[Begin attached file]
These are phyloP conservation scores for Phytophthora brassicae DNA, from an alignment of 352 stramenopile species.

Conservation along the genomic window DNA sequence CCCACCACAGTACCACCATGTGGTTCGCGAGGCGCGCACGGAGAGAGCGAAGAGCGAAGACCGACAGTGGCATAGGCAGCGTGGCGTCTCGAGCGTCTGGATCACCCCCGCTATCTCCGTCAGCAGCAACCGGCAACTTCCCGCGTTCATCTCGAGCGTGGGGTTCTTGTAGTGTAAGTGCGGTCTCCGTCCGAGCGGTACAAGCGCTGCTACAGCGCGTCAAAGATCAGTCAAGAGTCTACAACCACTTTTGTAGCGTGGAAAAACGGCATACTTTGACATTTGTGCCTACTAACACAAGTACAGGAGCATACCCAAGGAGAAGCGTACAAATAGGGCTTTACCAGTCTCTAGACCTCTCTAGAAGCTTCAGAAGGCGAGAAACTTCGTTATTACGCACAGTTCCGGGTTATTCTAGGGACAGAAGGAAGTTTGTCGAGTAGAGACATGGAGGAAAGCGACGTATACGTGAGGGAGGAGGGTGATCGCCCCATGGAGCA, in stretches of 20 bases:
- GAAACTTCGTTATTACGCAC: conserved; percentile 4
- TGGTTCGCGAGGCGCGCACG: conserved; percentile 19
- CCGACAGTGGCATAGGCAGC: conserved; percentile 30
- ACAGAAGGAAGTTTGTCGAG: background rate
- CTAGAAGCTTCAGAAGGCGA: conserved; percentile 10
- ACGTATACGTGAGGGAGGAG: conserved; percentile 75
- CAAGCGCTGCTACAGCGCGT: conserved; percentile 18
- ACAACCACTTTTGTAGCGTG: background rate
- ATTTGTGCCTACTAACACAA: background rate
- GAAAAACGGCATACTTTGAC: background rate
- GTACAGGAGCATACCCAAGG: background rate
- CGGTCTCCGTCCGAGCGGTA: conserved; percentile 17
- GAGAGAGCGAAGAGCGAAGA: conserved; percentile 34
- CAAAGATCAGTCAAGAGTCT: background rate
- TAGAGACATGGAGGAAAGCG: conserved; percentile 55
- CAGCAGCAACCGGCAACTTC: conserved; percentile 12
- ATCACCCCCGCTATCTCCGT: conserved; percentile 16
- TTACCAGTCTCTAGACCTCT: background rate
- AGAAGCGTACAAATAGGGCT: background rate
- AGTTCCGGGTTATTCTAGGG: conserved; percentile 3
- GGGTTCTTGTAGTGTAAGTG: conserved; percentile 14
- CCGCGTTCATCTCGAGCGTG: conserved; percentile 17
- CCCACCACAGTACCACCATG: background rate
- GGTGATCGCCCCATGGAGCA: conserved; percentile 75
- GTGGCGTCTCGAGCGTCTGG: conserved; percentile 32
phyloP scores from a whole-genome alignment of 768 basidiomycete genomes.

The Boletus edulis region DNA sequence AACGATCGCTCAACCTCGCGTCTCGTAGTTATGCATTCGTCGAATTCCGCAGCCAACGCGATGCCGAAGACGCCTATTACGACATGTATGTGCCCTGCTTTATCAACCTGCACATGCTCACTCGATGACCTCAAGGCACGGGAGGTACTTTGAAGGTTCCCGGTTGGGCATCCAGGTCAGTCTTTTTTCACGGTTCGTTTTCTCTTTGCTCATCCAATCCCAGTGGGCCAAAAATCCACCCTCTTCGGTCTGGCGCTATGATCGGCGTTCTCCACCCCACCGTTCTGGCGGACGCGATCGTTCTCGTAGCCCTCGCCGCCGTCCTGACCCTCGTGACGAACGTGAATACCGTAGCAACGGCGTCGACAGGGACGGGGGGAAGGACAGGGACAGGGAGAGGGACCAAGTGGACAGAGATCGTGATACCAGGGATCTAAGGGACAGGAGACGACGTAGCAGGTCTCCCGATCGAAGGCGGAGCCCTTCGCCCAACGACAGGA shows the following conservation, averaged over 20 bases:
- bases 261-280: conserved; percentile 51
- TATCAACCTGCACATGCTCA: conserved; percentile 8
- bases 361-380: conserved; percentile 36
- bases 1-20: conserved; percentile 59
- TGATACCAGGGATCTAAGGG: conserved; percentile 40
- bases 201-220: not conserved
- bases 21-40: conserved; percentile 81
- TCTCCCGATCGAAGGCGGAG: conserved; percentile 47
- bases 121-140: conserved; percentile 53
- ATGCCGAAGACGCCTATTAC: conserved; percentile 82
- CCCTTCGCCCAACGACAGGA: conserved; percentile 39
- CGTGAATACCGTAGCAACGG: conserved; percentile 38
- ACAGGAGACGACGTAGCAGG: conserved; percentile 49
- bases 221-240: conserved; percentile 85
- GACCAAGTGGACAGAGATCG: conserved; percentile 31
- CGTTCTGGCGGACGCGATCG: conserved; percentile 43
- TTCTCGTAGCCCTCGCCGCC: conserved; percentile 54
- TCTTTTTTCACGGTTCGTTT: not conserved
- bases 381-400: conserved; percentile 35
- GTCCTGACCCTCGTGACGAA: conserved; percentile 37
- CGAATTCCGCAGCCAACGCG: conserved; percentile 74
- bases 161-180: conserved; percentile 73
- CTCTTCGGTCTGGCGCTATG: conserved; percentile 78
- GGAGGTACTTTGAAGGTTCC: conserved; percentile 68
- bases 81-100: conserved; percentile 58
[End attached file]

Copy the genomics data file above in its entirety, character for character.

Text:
These are phyloP conservation scores for Phytophthora brassicae DNA, from an alignment of 352 stramenopile species.

Conservation along the genomic window DNA sequence CCCACCACAGTACCACCATGTGGTTCGCGAGGCGCGCACGGAGAGAGCGAAGAGCGAAGACCGACAGTGGCATAGGCAGCGTGGCGTCTCGAGCGTCTGGATCACCCCCGCTATCTCCGTCAGCAGCAACCGGCAACTTCCCGCGTTCATCTCGAGCGTGGGGTTCTTGTAGTGTAAGTGCGGTCTCCGTCCGAGCGGTACAAGCGCTGCTACAGCGCGTCAAAGATCAGTCAAGAGTCTACAACCACTTTTGTAGCGTGGAAAAACGGCATACTTTGACATTTGTGCCTACTAACACAAGTACAGGAGCATACCCAAGGAGAAGCGTACAAATAGGGCTTTACCAGTCTCTAGACCTCTCTAGAAGCTTCAGAAGGCGAGAAACTTCGTTATTACGCACAGTTCCGGGTTATTCTAGGGACAGAAGGAAGTTTGTCGAGTAGAGACATGGAGGAAAGCGACGTATACGTGAGGGAGGAGGGTGATCGCCCCATGGAGCA, in stretches of 20 bases:
- GAAACTTCGTTATTACGCAC: conserved; percentile 4
- TGGTTCGCGAGGCGCGCACG: conserved; percentile 19
- CCGACAGTGGCATAGGCAGC: conserved; percentile 30
- ACAGAAGGAAGTTTGTCGAG: background rate
- CTAGAAGCTTCAGAAGGCGA: conserved; percentile 10
- ACGTATACGTGAGGGAGGAG: conserved; percentile 75
- CAAGCGCTGCTACAGCGCGT: conserved; percentile 18
- ACAACCACTTTTGTAGCGTG: background rate
- ATTTGTGCCTACTAACACAA: background rate
- GAAAAACGGCATACTTTGAC: background rate
- GTACAGGAGCATACCCAAGG: background rate
- CGGTCTCCGTCCGAGCGGTA: conserved; percentile 17
- GAGAGAGCGAAGAGCGAAGA: conserved; percentile 34
- CAAAGATCAGTCAAGAGTCT: background rate
- TAGAGACATGGAGGAAAGCG: conserved; percentile 55
- CAGCAGCAACCGGCAACTTC: conserved; percentile 12
- ATCACCCCCGCTATCTCCGT: conserved; percentile 16
- TTACCAGTCTCTAGACCTCT: background rate
- AGAAGCGTACAAATAGGGCT: background rate
- AGTTCCGGGTTATTCTAGGG: conserved; percentile 3
- GGGTTCTTGTAGTGTAAGTG: conserved; percentile 14
- CCGCGTTCATCTCGAGCGTG: conserved; percentile 17
- CCCACCACAGTACCACCATG: background rate
- GGTGATCGCCCCATGGAGCA: conserved; percentile 75
- GTGGCGTCTCGAGCGTCTGG: conserved; percentile 32
phyloP scores from a whole-genome alignment of 768 basidiomycete genomes.

The Boletus edulis region DNA sequence AACGATCGCTCAACCTCGCGTCTCGTAGTTATGCATTCGTCGAATTCCGCAGCCAACGCGATGCCGAAGACGCCTATTACGACATGTATGTGCCCTGCTTTATCAACCTGCACATGCTCACTCGATGACCTCAAGGCACGGGAGGTACTTTGAAGGTTCCCGGTTGGGCATCCAGGTCAGTCTTTTTTCACGGTTCGTTTTCTCTTTGCTCATCCAATCCCAGTGGGCCAAAAATCCACCCTCTTCGGTCTGGCGCTATGATCGGCGTTCTCCACCCCACCGTTCTGGCGGACGCGATCGTTCTCGTAGCCCTCGCCGCCGTCCTGACCCTCGTGACGAACGTGAATACCGTAGCAACGGCGTCGACAGGGACGGGGGGAAGGACAGGGACAGGGAGAGGGACCAAGTGGACAGAGATCGTGATACCAGGGATCTAAGGGACAGGAGACGACGTAGCAGGTCTCCCGATCGAAGGCGGAGCCCTTCGCCCAACGACAGGA shows the following conservation, averaged over 20 bases:
- bases 261-280: conserved; percentile 51
- TATCAACCTGCACATGCTCA: conserved; percentile 8
- bases 361-380: conserved; percentile 36
- bases 1-20: conserved; percentile 59
- TGATACCAGGGATCTAAGGG: conserved; percentile 40
- bases 201-220: not conserved
- bases 21-40: conserved; percentile 81
- TCTCCCGATCGAAGGCGGAG: conserved; percentile 47
- bases 121-140: conserved; percentile 53
- ATGCCGAAGACGCCTATTAC: conserved; percentile 82
- CCCTTCGCCCAACGACAGGA: conserved; percentile 39
- CGTGAATACCGTAGCAACGG: conserved; percentile 38
- ACAGGAGACGACGTAGCAGG: conserved; percentile 49
- bases 221-240: conserved; percentile 85
- GACCAAGTGGACAGAGATCG: conserved; percentile 31
- CGTTCTGGCGGACGCGATCG: conserved; percentile 43
- TTCTCGTAGCCCTCGCCGCC: conserved; percentile 54
- TCTTTTTTCACGGTTCGTTT: not conserved
- bases 381-400: conserved; percentile 35
- GTCCTGACCCTCGTGACGAA: conserved; percentile 37
- CGAATTCCGCAGCCAACGCG: conserved; percentile 74
- bases 161-180: conserved; percentile 73
- CTCTTCGGTCTGGCGCTATG: conserved; percentile 78
- GGAGGTACTTTGAAGGTTCC: conserved; percentile 68
- bases 81-100: conserved; percentile 58